Marijuana can quickly reduce blood pressure among older adults, study says

BE’ER SHEVA, Israel — Marijuana has an age-old reputation of helping to calm people down. Now, researchers from Ben-Gurion University of the Negev find medical cannabis can also help older adults lower their blood pressure. Considering stress and anger often go hand-in-hand with high blood pressure, these findings suggest marijuana’s trademark calming effects offer more benefits than the stereotypical “high.”

This is the first scientific study ever to focus on the influence of marijuana on blood pressure, heart rate, and other metabolic considerations among adults over the age of 60 living with hypertension.

“Older adults are the fastest growing group of medical cannabis users, yet evidence on cardiovascular safety for this population is scarce,” says Dr. Ran Abuhasira of the BGU Faculty of Health Sciences and the BGU-Soroka Cannabis Clinical Research Institute in a university release. “This study is part of our ongoing effort to provide clinical research on the actual physiological effects of cannabis over time.”

All study participants used marijuana for a period of three months. Both before and after that, researchers evaluated each person for a full 24-hour period via blood tests, body measurements, blood pressure monitoring, and ECG.

‘Lowest blood pressure readings just three hours after consuming marijuana’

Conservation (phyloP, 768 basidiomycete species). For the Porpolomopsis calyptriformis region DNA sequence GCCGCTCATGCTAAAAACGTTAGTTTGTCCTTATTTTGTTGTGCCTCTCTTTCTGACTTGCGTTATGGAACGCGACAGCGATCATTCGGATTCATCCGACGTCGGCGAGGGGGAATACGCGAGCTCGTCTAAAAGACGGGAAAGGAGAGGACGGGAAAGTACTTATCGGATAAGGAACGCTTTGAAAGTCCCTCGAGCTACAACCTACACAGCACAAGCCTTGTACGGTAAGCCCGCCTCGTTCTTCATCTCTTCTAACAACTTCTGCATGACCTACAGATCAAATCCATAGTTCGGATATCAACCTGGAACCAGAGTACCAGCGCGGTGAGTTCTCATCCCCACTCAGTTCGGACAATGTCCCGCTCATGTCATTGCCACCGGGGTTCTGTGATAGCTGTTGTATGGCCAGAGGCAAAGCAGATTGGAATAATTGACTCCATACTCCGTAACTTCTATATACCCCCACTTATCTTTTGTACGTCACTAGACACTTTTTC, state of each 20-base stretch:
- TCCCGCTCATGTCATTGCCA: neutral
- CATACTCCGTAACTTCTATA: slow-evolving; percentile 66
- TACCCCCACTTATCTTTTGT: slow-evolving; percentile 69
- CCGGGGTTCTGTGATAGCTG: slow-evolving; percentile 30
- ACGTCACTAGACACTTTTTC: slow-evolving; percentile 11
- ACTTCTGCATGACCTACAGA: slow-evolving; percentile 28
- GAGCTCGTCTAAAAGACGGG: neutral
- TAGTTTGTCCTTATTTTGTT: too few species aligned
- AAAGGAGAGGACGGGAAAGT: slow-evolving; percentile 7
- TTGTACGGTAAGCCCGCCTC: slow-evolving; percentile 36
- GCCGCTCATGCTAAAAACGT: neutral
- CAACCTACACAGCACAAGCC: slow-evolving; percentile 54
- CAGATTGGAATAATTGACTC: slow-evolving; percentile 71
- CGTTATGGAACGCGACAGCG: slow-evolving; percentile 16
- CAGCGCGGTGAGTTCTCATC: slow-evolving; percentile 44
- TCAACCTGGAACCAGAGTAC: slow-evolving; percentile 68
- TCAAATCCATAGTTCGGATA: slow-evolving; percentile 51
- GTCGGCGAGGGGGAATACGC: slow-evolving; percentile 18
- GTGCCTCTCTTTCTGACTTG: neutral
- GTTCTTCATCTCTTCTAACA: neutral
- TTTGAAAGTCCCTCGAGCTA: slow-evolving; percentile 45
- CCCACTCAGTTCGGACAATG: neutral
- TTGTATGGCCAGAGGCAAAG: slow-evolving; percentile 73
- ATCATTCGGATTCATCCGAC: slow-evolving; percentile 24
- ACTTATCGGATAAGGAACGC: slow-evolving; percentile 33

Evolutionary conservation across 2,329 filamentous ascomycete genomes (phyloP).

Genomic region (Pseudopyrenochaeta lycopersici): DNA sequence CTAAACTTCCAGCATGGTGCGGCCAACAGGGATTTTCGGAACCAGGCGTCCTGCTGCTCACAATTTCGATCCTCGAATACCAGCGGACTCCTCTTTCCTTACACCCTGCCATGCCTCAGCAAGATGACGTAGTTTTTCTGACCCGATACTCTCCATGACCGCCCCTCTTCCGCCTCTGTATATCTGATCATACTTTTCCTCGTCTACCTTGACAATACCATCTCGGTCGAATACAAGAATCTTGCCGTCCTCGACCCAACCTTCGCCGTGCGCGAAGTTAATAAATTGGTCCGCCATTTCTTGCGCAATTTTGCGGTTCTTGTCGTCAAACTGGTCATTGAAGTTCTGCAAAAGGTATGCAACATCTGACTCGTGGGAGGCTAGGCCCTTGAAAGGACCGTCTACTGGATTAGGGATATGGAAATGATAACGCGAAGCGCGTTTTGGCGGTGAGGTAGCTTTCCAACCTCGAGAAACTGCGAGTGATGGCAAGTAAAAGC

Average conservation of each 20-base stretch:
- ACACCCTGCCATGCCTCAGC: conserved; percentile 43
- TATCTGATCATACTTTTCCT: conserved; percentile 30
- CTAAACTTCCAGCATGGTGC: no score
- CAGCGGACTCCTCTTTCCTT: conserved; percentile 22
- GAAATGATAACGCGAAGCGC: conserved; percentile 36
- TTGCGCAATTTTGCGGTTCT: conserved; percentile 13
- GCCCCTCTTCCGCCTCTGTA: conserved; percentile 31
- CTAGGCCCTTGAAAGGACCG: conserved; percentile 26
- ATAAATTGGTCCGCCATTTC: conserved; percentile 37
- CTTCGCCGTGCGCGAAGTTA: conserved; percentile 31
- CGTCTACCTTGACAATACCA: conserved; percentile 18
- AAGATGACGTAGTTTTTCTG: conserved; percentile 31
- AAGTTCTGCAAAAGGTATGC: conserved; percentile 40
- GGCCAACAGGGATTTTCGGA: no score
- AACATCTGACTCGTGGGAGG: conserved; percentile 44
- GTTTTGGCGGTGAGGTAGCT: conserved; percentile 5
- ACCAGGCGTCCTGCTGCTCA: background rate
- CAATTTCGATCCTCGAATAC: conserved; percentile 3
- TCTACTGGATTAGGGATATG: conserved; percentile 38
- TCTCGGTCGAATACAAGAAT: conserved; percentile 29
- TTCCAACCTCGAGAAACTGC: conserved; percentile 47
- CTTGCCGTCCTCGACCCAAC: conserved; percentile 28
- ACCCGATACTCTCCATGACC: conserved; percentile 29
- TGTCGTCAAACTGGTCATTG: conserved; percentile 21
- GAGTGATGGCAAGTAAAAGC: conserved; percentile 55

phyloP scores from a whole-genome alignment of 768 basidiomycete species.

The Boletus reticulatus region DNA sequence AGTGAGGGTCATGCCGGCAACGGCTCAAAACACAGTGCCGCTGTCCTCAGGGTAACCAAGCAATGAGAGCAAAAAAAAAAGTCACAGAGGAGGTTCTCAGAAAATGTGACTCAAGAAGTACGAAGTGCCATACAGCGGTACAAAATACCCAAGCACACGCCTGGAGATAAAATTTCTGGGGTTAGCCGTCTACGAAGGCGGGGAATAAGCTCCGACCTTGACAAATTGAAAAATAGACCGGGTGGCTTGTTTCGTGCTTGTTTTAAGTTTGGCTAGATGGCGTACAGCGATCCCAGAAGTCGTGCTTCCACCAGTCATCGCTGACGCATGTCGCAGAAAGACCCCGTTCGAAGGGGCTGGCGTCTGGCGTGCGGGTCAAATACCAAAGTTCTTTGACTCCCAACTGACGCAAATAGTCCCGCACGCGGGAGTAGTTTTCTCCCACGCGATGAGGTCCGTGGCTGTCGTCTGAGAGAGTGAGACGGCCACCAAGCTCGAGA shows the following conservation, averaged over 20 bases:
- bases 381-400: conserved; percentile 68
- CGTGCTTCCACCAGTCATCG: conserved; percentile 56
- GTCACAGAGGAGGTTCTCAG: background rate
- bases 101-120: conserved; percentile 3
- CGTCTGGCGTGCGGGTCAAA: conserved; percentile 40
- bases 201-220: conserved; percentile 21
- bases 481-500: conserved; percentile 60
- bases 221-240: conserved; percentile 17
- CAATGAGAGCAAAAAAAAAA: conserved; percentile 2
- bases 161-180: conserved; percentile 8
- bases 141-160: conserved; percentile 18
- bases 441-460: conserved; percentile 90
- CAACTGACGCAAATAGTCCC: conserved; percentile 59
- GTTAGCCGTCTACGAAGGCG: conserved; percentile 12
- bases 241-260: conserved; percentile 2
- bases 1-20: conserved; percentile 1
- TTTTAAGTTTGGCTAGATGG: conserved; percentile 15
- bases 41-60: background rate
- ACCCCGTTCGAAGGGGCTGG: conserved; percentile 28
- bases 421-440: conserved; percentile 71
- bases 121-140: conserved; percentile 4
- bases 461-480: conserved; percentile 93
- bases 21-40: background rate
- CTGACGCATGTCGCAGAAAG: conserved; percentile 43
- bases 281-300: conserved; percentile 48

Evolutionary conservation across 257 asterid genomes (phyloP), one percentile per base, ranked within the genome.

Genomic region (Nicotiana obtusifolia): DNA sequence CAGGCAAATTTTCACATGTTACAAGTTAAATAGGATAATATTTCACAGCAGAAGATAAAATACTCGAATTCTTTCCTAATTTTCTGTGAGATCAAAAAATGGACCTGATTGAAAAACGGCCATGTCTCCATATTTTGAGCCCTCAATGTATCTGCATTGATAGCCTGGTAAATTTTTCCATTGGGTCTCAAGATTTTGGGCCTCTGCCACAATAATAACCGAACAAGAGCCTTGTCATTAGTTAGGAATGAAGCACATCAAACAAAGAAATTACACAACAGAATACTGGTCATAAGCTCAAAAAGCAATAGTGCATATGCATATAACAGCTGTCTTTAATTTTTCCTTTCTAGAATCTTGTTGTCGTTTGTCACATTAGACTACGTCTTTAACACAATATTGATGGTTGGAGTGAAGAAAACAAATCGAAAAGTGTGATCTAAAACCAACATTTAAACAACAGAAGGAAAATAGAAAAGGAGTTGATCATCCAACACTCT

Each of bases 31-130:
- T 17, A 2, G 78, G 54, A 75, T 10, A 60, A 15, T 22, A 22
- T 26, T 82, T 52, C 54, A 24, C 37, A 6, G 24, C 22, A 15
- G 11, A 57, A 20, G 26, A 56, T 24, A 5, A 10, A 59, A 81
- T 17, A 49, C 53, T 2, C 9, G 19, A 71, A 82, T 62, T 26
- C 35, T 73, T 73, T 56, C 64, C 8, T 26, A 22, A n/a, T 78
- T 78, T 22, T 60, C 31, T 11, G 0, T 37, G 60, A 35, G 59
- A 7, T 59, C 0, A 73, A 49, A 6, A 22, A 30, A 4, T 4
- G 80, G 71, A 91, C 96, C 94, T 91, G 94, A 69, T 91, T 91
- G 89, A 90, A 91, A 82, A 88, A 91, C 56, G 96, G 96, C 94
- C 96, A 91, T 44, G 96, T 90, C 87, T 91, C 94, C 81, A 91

After using cannabis, researchers noted a reduction in both 24-hour systolic and diastolic blood pressure values. Moreover, the team discovered the lowest blood pressure readings just three hours after the participants consumed marijuana, either via edible oil extracts or by smoking it. While blood pressure levels tended to drop a bit more at night, the day time also saw major hypertension benefits.

Study authors also mention the pain relief provided by marijuana may play a role in the plant’s blood pressure benefits.

“Cannabis research is in its early stages and BGU is at the forefront of evaluating clinical use based on scientific studies,” concludes Doug Seserman, chief executive officer of American Associates, Ben-Gurion University of the Negev. “This new study is one of several that has been published recently by BGU on the medicinal benefits of cannabis.”

The study is published in European Journal of Internal Medicine.

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